Legitimisation of banking transparency in the institutional field discourse in South Africa

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DOI:

https://doi.org/10.18820/24150525/Comm.v26.12

Keywords:

Organisational transparency, Corporate transparency, Organisational discourse, Organisational field, Institutional fields, Corporate governance, South African banking, Discourse analysis

Abstract

This article examines organisational transparency discourse in South African banking from 2008 to 2018. The financial crisis of 2008-2009 upset the global economy and resulted in general mistrust of banks and the global financial system. In addition to poor governance standards, inadequate transparency was identified as a key issue to be addressed in order to prevent future crises. The nature and consequences of banking transparency became a matter of worldwide debate and brought changes in banking regulation. While the extant literature focuses mainly on banking transparency in the context of accounting, this study examines transparency as a dynamic social and organisational phenomenon that is constituted through and reflected in organisational discourse, with both symbolic and practical implications. The study entails the analysis of 76 documents generated by the key actors in the institutional field of banking during the period from 2008 to 2018 in South Africa. The data analysis identifies two main discursive strands: one focused on market conduct transparency, and the other, which addresses the importance of banks’ transparency in maintaining stability in the financial system.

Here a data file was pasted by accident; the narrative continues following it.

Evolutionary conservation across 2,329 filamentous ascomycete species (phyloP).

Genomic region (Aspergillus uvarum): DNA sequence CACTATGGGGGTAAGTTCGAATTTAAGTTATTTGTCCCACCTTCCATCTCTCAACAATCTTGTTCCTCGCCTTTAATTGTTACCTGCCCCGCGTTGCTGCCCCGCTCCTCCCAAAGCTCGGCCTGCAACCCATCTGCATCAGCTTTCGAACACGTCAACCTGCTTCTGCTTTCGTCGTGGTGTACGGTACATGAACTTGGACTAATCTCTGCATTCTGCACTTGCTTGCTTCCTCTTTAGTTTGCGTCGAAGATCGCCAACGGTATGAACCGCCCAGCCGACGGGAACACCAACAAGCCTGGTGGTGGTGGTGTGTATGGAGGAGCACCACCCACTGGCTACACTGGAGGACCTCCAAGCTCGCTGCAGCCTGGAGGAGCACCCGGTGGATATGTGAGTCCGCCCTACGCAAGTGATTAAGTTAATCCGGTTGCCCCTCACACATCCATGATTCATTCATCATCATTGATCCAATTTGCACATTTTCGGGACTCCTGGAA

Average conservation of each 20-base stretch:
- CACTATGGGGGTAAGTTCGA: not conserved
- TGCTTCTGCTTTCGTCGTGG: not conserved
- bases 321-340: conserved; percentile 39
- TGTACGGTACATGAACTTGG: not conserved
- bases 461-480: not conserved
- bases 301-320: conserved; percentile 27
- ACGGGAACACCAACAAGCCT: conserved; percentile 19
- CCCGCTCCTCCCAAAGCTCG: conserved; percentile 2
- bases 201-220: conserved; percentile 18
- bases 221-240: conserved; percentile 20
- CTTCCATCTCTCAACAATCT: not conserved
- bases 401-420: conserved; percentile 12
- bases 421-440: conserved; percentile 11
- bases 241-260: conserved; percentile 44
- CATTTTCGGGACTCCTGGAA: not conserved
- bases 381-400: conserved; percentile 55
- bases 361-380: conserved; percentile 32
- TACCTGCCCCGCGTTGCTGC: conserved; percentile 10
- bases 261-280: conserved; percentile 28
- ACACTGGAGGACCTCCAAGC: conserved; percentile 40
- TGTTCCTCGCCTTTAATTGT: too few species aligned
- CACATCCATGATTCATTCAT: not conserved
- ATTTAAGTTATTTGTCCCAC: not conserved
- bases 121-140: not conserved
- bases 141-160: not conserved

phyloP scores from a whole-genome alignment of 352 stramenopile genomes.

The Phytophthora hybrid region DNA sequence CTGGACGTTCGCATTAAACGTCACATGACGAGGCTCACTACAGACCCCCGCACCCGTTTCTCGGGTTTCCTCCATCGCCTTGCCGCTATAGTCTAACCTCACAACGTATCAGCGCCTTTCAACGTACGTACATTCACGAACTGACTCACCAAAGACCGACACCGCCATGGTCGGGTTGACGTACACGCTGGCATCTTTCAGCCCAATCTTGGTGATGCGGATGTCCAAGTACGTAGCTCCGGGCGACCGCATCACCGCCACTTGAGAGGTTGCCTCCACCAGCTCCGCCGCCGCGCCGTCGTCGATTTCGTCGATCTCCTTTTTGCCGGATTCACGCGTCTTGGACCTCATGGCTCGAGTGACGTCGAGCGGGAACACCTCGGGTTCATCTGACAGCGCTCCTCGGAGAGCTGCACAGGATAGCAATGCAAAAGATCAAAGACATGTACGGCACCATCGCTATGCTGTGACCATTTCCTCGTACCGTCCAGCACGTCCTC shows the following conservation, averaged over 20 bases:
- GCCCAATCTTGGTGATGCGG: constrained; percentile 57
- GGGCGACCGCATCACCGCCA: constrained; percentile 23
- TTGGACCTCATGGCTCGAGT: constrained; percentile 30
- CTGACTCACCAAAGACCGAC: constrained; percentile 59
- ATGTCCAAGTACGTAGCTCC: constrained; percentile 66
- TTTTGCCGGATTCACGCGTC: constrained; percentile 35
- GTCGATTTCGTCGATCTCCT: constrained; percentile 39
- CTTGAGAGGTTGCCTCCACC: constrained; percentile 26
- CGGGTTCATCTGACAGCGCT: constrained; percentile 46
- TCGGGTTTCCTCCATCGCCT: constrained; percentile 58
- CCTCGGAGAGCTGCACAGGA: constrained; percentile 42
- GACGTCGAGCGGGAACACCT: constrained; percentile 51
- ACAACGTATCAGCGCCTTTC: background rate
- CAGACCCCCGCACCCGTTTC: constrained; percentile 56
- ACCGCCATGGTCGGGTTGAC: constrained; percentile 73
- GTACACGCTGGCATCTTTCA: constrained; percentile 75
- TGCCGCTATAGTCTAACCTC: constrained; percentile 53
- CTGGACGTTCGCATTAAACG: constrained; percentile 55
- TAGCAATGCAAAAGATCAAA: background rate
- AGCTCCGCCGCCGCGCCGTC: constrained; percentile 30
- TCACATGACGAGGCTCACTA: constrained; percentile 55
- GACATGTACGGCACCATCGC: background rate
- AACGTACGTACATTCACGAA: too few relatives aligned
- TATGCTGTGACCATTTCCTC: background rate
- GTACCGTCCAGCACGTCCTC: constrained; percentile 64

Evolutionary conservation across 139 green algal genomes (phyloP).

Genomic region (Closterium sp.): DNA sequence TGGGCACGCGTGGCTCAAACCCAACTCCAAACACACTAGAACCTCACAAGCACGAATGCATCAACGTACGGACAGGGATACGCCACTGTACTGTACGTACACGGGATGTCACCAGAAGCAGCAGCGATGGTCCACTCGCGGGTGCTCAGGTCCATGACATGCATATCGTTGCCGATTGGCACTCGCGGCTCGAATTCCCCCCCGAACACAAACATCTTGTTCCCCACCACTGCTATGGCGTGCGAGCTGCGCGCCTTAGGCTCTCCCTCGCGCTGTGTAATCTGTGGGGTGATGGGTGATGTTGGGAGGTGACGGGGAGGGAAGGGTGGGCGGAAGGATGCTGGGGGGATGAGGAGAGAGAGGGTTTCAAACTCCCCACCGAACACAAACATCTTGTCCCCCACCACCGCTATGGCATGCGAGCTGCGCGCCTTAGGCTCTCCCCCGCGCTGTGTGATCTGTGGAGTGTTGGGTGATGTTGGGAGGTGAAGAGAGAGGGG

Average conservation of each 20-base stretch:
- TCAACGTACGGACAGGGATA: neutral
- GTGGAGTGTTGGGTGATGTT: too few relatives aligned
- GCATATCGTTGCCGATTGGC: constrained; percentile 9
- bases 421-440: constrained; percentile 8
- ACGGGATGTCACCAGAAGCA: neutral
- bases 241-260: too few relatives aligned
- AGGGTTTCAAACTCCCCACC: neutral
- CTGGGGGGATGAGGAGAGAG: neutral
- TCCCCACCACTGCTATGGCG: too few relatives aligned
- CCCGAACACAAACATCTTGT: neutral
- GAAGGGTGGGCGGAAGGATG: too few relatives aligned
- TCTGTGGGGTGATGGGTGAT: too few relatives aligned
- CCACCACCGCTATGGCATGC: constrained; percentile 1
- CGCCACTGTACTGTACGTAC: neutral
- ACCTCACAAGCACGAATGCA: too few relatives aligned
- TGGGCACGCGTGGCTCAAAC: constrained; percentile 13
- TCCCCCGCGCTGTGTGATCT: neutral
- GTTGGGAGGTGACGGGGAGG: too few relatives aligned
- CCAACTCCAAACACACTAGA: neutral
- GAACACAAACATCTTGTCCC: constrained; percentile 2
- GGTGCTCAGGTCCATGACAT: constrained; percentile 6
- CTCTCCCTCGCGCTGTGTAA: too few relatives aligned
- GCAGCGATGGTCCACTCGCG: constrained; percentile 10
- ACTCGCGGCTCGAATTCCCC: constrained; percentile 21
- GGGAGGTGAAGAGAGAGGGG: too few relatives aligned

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Published

2021-12-31

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